While for many of us the year represents a series of tumultuous restrictions on our lives, Sally’s story highlights the additional strain (both physical and mental) that the pandemic has brought into some households whether due to themselves or their wider family contracting the virus.

Nichelle – frontline NHS worker

Nichelle gave birth to her daughter Alaiyah just before the first UK lockdown in March 2020. After returning to work as an NHS midwife, she began to write notes about her experience of the pandemic and its effect on NHS staff.

Nichelle and Alaiyah – London, 2021.James Clifford Kent

Towards the end of my pregnancy, I was working as a midwife providing support and reassurance to women as the situation worsened. Then suddenly I was in their position, with difficulties accessing maternity services as I prepared to have my baby.

The postnatal experience was difficult. I received excellent support but it was never in person. Friends, family and colleagues stayed away – terrified of passing on the virus. I was thankful for having all this uninterrupted time with my girls but felt so alienated and craved proper human interaction as I witnessed remotely how the pandemic was affecting my peers and colleagues and felt helpless.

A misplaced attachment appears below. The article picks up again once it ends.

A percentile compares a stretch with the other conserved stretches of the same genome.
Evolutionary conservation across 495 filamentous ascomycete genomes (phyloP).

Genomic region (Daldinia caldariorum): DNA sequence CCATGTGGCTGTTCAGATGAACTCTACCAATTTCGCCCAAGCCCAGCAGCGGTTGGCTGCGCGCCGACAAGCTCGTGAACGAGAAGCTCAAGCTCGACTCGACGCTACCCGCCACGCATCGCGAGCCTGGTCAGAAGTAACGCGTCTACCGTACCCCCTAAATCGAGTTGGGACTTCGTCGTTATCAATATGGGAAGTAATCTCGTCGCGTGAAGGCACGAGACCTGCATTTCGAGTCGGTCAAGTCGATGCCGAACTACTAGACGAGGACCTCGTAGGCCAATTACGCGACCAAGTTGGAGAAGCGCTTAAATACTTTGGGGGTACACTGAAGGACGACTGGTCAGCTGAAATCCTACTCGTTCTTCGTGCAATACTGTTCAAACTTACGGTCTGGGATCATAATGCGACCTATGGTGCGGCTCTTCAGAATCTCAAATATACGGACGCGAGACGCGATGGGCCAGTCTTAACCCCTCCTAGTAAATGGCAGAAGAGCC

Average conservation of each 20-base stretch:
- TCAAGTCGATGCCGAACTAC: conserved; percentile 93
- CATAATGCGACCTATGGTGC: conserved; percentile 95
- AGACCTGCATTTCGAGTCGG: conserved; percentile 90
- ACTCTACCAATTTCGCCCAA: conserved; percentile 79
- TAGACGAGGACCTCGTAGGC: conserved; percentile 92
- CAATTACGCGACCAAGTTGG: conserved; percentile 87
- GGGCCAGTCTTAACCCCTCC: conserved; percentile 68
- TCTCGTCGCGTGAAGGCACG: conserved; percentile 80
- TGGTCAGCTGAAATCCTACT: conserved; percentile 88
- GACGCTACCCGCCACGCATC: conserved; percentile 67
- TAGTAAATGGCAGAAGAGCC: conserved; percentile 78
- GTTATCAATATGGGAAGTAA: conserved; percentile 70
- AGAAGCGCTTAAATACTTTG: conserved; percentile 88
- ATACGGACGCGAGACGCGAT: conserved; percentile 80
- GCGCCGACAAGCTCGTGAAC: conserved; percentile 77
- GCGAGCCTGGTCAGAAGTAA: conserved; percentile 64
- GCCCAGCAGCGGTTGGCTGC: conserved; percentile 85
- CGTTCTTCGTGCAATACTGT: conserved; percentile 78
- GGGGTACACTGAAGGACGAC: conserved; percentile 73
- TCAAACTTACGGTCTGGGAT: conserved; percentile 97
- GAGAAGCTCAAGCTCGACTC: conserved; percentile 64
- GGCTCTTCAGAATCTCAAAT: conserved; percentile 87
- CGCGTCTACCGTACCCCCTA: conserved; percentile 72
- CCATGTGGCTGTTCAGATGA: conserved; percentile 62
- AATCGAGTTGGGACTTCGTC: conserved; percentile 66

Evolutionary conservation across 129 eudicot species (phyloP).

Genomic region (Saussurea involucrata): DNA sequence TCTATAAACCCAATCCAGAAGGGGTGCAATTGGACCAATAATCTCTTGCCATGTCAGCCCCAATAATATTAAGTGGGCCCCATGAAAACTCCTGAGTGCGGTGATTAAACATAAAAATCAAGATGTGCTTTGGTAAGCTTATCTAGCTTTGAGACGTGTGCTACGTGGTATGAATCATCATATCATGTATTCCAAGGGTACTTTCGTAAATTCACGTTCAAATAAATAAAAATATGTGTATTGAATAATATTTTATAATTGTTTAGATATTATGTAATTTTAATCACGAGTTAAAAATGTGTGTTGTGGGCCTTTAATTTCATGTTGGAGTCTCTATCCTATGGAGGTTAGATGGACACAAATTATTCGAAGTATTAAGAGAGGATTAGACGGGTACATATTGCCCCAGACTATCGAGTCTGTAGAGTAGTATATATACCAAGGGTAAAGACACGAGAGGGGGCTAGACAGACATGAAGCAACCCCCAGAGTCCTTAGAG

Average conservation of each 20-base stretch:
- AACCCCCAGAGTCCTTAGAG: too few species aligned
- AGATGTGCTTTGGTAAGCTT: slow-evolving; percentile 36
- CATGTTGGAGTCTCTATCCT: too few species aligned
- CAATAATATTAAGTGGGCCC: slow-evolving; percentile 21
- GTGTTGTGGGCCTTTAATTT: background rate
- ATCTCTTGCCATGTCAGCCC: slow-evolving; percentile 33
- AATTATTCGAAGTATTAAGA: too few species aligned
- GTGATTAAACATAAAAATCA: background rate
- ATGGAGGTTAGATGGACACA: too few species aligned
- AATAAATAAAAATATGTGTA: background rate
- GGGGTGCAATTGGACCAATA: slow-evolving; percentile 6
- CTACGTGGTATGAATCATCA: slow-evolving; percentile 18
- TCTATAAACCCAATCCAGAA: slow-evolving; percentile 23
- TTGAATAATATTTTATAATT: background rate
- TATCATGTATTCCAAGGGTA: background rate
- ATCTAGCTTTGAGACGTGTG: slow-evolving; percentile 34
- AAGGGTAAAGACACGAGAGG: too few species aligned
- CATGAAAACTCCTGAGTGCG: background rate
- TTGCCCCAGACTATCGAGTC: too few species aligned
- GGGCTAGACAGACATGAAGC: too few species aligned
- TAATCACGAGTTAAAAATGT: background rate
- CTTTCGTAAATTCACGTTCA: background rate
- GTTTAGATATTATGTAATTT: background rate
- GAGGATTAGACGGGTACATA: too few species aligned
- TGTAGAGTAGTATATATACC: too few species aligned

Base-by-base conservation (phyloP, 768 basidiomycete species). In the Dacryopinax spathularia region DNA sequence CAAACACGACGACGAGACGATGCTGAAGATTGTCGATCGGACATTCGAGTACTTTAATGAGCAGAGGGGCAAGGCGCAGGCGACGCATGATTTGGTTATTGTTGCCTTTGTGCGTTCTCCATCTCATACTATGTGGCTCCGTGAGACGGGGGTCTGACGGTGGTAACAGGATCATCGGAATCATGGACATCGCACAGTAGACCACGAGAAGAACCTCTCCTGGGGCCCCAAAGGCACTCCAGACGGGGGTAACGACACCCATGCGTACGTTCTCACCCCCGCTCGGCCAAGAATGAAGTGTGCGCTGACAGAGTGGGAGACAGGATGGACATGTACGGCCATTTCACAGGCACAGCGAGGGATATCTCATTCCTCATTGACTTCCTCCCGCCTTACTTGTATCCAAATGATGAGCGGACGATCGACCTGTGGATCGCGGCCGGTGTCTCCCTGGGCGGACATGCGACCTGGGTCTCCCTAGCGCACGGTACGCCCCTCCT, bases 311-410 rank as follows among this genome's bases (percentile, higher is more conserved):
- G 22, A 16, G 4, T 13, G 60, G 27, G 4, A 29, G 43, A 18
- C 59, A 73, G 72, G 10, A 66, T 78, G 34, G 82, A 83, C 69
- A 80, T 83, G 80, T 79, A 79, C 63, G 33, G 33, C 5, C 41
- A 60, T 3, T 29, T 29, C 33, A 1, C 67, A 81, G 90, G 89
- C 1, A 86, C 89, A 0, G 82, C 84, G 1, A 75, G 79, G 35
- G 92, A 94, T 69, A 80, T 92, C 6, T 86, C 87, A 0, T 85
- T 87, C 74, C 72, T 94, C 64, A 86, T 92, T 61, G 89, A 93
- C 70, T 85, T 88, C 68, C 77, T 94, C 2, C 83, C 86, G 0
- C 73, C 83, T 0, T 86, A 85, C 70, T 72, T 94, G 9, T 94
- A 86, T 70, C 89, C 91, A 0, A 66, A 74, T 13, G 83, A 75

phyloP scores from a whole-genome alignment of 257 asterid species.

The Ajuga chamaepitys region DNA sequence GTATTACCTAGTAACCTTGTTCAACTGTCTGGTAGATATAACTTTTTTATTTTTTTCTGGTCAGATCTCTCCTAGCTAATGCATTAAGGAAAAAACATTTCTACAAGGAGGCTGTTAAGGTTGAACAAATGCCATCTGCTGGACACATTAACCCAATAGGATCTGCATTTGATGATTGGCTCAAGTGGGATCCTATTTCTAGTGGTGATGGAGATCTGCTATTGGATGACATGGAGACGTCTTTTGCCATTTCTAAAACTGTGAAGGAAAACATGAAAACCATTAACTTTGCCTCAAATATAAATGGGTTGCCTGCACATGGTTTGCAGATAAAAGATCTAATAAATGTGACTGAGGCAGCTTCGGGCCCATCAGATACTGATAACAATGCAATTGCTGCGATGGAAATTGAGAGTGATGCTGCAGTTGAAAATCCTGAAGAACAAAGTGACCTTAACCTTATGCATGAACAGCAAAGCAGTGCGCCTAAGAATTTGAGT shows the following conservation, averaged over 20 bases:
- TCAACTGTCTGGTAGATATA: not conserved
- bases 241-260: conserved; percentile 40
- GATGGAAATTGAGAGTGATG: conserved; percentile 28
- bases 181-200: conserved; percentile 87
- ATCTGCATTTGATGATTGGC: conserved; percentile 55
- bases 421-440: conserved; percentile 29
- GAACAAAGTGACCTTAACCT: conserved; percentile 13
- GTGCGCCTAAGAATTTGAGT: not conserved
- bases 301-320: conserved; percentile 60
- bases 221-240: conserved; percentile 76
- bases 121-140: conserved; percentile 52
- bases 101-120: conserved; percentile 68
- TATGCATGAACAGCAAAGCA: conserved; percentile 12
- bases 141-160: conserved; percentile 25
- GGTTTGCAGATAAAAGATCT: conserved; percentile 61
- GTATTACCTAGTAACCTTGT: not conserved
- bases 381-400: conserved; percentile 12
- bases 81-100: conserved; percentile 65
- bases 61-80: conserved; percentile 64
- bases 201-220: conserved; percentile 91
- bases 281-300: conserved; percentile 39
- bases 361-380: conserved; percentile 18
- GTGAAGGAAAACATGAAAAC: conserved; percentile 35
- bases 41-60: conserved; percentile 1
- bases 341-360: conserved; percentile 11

Learning from the pandemic

Birth could be thought of as the most dramatic change in environment that a baby undergoes in its lifetime. A pivotal moment on a journey begun months before, where myriad experiences have already affected a baby’s growth and development during pregnancy.

These cascading events are punctuated by birth itself, before a whole new host of experiences and factors continue to shape a baby’s early behaviour. And in the wake of each new life come ripples of changes to the lives of the family that supports them.

Many of the difficulties faced by expectant families having a baby during the pandemic have accentuated existing inequalities in antenatal and postnatal experiences across the UK.

And the UK government’s own report concerning NHS and social care staff burnout has highlighted that staff shortages have been exacerbated by the pandemic.

Our projects are documenting the real life consequences that stem from these issues, as well as the hardship, courage and resilience that families are showing in the face of adversity. We intend to give “generation COVID” families a voice for months and years to come and we hope these stories, and the research data generated by them, will be a force for change in these most vital areas.


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Sarah Lloyd-Fox receives funding from UKRI, Horizon 20-20 and The Bill and Melinda Gates Foundation.

James Clifford Kent does not work for, consult, own shares in or receive funding from any company or organisation that would benefit from this article, and has disclosed no relevant affiliations beyond their academic appointment.


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This content was originally published by The Conversation. Original publishers retain all rights. It appears here for a limited time before automated archiving.By The Conversation